One of them, generically named "Hainan Chicken Rice Ball" is a stall inside Shing Boon Hwa kopitiam. The old school coffee shop is located right at the edge of Singapore's financial district and across the road from Sim Lim Tower.
Stepping into the sleepy old coffee shop on a hot mid afternoon wasn't all that inspiring. The air was heavy with stifling humidity, clouded with road dust and smog from Indonesia. The constant rumble of heavy traffic was punctuated with sporadic sputter of pneumatic hammers from the subway construction work nearby.
A half chicken dangled forlornly in the window. Worried that the stall was closed for the day, I quickly asked the boss Mr Paul Ba if his stall was still opened. I was relieved when he replied in the affirmative.
Paul's mum started this stall in 1947 at Sungai Road's infamous Thieves Market (where people rushed to retrieve their stolen bicycles, clothes and shoes for a small ransom before it is sold to another person for a steal). Paul took over from his mum and has been running this stall for 33 years already, doing many things the old way.
I ordered a basic SGD4 chicken rice ball set.
The set came with two chicken rice balls, the size of tennis balls. The rice was aromatic with garlic and very mild chicken smell. It was very lightly greased, even slightly dry. The rice ball though packed tightly together crumbled easily into cakey lumps and separate grains when we bite into it.
Personally, I like my chicken rice balls to be starchy flavour grenades leaking grease. The rice grains soften and stuck together like a lumpy sticky mushy ball of paste (the way I remembered them when my dad brought them home when I was a child).
Paul still uses these 30 year old pots to make his chicken rice. He insists on cooking manually (with gas) instead of using an automatic electric rice cooker as rice cooked the old way tastes better.
The rice is kept warm in a tub and Paul hand presses the rice into balls when there is an order.
I asked Paul why he offers chicken rice ball when most stalls serve rice on a plate. He replied that that was the way his mum always sold chicken rice and so he continued in the same way in her honour.
Chicken rice balls are traditionally made for easy packing during travelling or treks to the hilly cemeteries during Ching Ming (Chinese grave sweeping festival). Chicken rice balls are traditionally eaten with hands without utensils - very handy and practical for travelling. Nowadays, chicken rice balls are served at food stalls more as a novel variation to the usual rice served on a plate or in a bowl.
The chicken served was breast meat, skinless and boneless painted with a splash of dark soy sauce.
I prefer my chicken served with skin and bone in, but I did not specify during ordering as I wanted to have the same food as everybody.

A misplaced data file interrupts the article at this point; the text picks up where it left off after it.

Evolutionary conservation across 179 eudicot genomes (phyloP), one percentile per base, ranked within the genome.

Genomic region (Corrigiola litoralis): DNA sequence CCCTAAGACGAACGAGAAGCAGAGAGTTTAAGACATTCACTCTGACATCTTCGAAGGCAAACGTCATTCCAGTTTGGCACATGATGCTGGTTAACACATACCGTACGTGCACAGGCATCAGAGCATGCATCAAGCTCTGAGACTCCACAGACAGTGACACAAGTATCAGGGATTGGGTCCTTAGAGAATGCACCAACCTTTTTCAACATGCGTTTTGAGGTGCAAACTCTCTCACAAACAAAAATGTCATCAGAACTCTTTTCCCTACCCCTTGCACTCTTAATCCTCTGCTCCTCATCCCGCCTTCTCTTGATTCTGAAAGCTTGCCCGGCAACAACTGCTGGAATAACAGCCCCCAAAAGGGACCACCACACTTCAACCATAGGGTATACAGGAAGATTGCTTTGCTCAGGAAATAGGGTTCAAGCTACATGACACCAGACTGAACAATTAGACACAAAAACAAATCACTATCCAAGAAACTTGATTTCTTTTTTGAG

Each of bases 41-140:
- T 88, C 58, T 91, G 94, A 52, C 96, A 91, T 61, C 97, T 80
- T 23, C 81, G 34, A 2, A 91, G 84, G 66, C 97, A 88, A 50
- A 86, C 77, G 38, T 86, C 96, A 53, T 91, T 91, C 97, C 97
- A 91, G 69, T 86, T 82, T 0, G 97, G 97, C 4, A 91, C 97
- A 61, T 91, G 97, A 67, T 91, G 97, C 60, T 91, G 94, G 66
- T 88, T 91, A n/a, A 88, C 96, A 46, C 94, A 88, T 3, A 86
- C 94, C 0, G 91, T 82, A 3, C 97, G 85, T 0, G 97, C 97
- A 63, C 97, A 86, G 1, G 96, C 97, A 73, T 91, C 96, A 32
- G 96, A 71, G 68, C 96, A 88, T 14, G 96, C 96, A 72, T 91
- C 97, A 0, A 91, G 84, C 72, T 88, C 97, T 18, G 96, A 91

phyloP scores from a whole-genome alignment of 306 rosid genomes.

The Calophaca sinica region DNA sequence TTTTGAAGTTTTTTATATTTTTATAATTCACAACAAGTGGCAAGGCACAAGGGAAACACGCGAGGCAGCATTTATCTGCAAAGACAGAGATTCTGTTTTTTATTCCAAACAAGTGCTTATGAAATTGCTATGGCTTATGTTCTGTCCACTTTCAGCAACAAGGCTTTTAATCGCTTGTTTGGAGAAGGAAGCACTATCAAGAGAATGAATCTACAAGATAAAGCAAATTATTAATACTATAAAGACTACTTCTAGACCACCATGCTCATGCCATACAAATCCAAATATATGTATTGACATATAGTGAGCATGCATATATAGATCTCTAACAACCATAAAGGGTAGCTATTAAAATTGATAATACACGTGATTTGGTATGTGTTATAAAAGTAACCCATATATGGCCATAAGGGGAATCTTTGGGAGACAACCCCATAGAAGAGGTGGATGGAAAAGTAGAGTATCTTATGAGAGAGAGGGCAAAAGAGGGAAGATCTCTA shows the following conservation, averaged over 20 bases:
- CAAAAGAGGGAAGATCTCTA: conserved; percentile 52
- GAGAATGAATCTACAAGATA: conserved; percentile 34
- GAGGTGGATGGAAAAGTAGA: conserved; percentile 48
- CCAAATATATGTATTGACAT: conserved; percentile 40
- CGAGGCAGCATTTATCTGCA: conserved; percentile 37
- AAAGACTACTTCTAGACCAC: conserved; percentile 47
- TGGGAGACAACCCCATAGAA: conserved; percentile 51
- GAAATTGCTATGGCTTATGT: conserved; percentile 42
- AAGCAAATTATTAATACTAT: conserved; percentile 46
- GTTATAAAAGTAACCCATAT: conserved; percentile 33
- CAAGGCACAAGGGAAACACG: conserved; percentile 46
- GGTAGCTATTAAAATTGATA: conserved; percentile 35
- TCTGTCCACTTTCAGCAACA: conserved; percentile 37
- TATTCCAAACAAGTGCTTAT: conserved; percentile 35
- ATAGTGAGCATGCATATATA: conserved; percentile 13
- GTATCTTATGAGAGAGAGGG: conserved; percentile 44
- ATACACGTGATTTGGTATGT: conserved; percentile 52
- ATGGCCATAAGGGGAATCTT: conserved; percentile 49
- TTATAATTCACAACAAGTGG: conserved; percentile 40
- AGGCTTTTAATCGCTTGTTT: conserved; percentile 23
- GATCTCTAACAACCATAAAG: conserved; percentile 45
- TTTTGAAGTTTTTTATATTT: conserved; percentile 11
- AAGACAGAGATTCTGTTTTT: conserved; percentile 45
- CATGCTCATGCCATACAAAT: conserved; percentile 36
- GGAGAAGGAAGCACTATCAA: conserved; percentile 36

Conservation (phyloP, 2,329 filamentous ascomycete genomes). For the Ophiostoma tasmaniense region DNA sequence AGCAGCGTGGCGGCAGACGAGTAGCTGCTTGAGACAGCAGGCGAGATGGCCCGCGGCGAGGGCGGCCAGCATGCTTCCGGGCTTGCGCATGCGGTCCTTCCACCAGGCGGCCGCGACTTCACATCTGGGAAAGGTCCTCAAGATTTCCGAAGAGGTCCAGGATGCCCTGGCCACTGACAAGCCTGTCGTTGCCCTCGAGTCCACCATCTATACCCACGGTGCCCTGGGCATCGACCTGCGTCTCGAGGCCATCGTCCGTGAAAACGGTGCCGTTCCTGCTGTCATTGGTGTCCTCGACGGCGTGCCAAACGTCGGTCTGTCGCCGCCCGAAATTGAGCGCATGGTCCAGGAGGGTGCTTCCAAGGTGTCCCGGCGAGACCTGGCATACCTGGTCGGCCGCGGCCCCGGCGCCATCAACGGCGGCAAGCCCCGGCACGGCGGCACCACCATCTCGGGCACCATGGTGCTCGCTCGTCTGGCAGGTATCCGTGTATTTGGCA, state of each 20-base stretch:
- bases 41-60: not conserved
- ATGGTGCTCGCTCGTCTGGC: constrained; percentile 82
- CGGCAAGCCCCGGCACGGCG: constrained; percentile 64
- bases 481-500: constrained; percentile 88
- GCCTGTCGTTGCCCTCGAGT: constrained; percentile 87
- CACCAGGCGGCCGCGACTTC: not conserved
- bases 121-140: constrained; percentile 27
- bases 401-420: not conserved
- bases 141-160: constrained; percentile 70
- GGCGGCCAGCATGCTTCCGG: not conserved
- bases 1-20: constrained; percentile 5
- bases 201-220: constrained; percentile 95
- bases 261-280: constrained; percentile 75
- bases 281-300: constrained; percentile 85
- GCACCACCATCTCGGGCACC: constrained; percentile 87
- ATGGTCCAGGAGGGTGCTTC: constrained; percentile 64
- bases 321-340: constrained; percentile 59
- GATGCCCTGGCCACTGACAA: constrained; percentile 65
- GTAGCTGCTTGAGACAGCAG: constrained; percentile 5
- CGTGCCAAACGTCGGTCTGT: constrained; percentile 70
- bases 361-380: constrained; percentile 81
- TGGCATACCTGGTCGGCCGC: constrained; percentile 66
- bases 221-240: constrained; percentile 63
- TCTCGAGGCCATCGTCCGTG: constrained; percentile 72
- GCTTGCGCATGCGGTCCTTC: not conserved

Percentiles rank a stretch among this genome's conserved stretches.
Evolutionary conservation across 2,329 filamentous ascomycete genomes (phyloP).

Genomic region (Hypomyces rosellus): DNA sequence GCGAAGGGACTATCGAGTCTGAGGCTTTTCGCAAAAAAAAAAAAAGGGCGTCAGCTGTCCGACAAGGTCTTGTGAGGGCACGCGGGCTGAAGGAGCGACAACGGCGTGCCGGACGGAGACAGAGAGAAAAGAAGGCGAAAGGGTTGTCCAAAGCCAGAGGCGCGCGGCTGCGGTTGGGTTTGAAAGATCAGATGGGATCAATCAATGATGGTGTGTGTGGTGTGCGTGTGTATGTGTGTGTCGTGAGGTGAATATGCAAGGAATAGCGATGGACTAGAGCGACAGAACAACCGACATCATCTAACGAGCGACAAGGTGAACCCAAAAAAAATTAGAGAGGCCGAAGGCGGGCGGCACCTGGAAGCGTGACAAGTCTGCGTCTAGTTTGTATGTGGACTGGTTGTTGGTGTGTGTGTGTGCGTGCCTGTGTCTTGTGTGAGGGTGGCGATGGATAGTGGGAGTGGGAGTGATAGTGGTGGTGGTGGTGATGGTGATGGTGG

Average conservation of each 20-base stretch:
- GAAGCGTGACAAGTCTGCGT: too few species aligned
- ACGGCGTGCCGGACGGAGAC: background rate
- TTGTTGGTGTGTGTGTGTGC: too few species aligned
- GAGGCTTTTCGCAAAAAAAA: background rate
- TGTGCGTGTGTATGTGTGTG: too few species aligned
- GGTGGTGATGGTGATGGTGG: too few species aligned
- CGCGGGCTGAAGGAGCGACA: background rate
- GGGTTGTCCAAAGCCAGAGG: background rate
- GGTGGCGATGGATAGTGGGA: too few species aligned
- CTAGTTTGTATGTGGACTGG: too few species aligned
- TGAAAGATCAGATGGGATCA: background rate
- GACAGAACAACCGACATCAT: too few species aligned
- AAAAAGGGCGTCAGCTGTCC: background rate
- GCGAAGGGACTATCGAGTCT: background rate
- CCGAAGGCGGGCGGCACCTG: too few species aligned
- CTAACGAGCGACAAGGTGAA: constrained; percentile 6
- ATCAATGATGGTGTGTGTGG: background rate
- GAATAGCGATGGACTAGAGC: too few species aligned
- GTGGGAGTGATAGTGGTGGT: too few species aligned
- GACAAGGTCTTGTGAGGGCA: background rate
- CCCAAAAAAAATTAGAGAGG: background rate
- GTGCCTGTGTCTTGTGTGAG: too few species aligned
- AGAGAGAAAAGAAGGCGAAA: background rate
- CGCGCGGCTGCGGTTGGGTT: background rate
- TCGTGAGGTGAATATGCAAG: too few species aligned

The breast meat turned out to be moist and tender, with a slight chicken flavour which I like. Thankfully that dark soy sauce was gentle in flavour and didn't take anything away from the chicken. (If you like your chicken skinless and boneless, this is for you.)
Paul uses only large birds of at least 2.25 kilo each. (Several Hainanese chicken rice stall owners told me the same thing.)
Paul does not cook his chicken in bulk but in small numbers or even one by one. Paul cooks chicken throughout the day depending on demand which he judges using his 33 years of experience. This way, his chicken are always freshly cooked and we do not see a parade of cooked chicken hanging on display in the window waiting for customers.
Next time, I shall go for Paul's half bird with skin and bone in which he sells for SGD16.
While more and more chicken rice stalls in Singapore stop serving soup with their chicken rice, Paul still serves a bowl of tasty herbal broth. Kudos to Paul :-D
I didn't expect much from this pale looking, watery chili dip in an orange colour plastic dish.
But, once it touched my taste buds, I sat up and paid attention. The anaemic looking sauce had a sharp sting, a refreshing sourish taste and subtle savoury notes. It also had a layered kind of spiciness - I like it very much.
Paul uses several types of chilis in his chili sauce for layers of spiciness. These are chili padi - little fire crackers for their sharp biting sting.
Then, there are these more pulpy chili peppers for bulk and a gentler tingling bite.
Ginger, freshly squeezed lime and sesame oil are blended into the chili sauce - I like this well balanced sauce.
Paul also serves tender braised pork belly which is popular with his regulars. The pork belly are braised in herbs, dark soy sauce and chicken stock according to his mum's recipe.
We can order a combo plate of chicken, braised pork belly and two chicken rice balls for SGD4.50.
If you like to try chicken rice balls for a change, good poached chicken and braised pork belly, do check out Hainan Chicken Rice Ball stall.
Also recommended for you - my encounter with chicken rice balls in Muar <- click
Restaurant name: Hainan Chicken Rice Ball 海南鸡饭粒
Address: Boon Hwa Food Center, 43 Jalan Besar (junction with Dickson Road), Singapore
GPS: 1.304716, 103.854785
Hours: 8:30am to 9:30pm (closed on alternate Weds)
Date visited: 23 Oct 2015
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